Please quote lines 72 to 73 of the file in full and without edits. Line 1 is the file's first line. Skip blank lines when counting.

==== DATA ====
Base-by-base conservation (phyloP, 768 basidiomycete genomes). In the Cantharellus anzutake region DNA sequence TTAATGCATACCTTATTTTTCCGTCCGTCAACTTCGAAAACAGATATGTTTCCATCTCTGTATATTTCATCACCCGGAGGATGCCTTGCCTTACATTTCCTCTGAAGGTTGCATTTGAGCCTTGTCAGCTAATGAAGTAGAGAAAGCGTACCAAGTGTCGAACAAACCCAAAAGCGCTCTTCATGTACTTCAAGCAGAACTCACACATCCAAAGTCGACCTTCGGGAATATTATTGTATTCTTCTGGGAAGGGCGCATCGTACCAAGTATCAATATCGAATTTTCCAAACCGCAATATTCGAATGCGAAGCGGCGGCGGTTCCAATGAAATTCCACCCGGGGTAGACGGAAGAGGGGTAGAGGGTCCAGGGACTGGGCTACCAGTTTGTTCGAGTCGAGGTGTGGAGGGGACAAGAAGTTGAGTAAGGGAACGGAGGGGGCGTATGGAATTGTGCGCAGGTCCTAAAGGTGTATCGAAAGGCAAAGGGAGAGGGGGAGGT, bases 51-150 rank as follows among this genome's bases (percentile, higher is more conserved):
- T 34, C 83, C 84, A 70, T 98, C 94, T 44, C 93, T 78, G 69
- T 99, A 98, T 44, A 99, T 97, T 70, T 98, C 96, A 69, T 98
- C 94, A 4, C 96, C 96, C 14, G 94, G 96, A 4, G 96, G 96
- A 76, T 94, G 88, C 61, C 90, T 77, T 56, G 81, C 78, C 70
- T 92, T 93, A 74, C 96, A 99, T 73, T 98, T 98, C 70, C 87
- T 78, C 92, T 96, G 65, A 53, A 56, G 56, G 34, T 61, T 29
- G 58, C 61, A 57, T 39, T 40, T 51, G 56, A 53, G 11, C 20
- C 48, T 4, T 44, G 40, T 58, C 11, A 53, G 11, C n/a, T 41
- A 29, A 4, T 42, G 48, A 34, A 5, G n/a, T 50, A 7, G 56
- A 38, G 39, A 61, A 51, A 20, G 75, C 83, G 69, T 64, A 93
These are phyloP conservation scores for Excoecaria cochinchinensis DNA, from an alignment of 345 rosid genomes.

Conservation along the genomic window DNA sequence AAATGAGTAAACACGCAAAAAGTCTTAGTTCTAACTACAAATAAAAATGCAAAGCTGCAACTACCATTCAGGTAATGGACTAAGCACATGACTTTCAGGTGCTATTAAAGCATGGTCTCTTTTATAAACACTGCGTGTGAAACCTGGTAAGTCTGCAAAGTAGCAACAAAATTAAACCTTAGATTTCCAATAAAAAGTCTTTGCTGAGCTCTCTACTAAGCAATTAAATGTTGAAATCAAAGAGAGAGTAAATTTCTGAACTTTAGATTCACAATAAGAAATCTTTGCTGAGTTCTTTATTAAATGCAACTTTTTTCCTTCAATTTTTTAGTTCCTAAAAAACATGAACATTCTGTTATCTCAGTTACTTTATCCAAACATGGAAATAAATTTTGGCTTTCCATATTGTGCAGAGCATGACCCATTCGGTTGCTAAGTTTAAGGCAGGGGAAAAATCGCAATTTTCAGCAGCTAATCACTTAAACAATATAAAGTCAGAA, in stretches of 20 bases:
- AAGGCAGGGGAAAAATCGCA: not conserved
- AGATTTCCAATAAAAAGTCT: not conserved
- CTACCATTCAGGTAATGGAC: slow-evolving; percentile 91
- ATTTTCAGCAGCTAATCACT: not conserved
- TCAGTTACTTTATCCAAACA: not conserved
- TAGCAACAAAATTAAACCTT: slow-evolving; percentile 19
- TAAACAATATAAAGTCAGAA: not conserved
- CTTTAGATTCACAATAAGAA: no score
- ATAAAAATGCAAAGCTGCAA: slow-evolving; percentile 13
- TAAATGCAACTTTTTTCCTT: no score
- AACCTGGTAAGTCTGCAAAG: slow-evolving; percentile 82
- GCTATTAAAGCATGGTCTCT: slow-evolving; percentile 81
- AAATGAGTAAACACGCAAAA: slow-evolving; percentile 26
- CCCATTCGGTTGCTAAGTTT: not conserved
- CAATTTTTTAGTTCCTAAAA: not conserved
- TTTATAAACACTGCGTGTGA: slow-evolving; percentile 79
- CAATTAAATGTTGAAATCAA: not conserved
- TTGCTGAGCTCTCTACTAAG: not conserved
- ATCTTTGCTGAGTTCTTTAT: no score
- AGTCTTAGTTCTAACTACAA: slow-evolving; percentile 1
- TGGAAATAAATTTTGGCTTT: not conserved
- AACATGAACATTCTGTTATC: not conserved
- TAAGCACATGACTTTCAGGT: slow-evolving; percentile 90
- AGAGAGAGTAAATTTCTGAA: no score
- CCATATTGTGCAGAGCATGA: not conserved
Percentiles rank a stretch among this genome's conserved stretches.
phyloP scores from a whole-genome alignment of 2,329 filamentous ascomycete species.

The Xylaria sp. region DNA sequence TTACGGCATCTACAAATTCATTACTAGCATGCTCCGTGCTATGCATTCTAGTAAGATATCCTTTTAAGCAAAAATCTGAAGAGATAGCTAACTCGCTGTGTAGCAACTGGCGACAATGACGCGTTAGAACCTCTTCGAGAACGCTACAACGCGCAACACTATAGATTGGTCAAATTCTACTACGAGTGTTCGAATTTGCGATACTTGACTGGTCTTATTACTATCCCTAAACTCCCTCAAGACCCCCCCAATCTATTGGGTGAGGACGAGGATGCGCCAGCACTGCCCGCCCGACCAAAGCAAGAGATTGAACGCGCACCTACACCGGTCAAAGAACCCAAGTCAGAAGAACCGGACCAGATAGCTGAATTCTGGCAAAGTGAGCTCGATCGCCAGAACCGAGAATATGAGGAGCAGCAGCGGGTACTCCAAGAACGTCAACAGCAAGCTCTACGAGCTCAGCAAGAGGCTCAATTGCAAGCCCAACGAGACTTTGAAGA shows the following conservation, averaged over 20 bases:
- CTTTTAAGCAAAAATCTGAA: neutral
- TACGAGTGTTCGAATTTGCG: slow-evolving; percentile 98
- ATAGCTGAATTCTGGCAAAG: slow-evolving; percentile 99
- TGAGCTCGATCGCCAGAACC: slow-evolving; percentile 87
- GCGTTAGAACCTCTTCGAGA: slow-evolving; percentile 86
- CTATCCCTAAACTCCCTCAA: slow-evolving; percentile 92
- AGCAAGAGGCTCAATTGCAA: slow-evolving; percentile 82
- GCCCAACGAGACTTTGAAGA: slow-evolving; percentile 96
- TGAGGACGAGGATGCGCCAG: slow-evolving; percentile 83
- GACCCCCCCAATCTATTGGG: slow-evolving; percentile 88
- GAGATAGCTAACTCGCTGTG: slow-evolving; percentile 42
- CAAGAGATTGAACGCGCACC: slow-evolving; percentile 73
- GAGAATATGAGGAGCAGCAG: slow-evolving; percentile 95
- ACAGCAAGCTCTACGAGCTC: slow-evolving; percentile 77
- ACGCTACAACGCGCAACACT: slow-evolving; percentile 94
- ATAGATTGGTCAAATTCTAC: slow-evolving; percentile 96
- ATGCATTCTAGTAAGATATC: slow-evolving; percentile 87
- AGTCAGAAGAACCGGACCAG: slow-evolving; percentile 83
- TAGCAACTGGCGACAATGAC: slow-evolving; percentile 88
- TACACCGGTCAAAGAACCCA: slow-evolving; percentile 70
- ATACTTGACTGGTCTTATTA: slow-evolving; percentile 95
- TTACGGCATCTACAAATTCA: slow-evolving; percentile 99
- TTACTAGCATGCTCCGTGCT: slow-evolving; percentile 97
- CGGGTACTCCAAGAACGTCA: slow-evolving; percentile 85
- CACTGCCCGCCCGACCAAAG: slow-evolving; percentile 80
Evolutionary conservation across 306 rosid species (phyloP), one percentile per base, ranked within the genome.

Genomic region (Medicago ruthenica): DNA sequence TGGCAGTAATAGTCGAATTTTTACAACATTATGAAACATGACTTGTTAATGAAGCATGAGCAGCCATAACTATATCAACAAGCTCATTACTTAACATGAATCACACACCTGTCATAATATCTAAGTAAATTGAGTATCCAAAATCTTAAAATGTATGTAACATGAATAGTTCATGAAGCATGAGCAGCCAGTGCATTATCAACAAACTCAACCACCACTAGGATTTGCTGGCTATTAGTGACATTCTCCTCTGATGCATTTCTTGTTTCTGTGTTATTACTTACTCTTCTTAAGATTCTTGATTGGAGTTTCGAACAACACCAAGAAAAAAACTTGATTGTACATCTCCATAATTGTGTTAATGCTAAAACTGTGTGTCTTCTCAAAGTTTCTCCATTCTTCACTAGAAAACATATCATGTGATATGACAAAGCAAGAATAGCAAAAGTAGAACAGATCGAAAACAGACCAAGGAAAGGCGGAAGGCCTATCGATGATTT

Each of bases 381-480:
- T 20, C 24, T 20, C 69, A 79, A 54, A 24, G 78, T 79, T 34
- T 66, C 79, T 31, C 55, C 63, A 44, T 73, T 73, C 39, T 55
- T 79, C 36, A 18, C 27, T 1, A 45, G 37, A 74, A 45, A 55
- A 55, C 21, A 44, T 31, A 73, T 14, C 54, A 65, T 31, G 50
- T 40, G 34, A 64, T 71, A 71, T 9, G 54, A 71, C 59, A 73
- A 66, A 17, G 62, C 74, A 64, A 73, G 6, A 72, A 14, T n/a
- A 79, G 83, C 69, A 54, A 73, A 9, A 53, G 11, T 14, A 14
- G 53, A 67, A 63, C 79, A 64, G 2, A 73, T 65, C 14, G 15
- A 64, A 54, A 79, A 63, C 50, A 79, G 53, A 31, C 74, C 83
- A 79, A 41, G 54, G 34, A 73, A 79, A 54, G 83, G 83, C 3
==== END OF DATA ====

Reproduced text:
- T 79, C 36, A 18, C 27, T 1, A 45, G 37, A 74, A 45, A 55
- A 55, C 21, A 44, T 31, A 73, T 14, C 54, A 65, T 31, G 50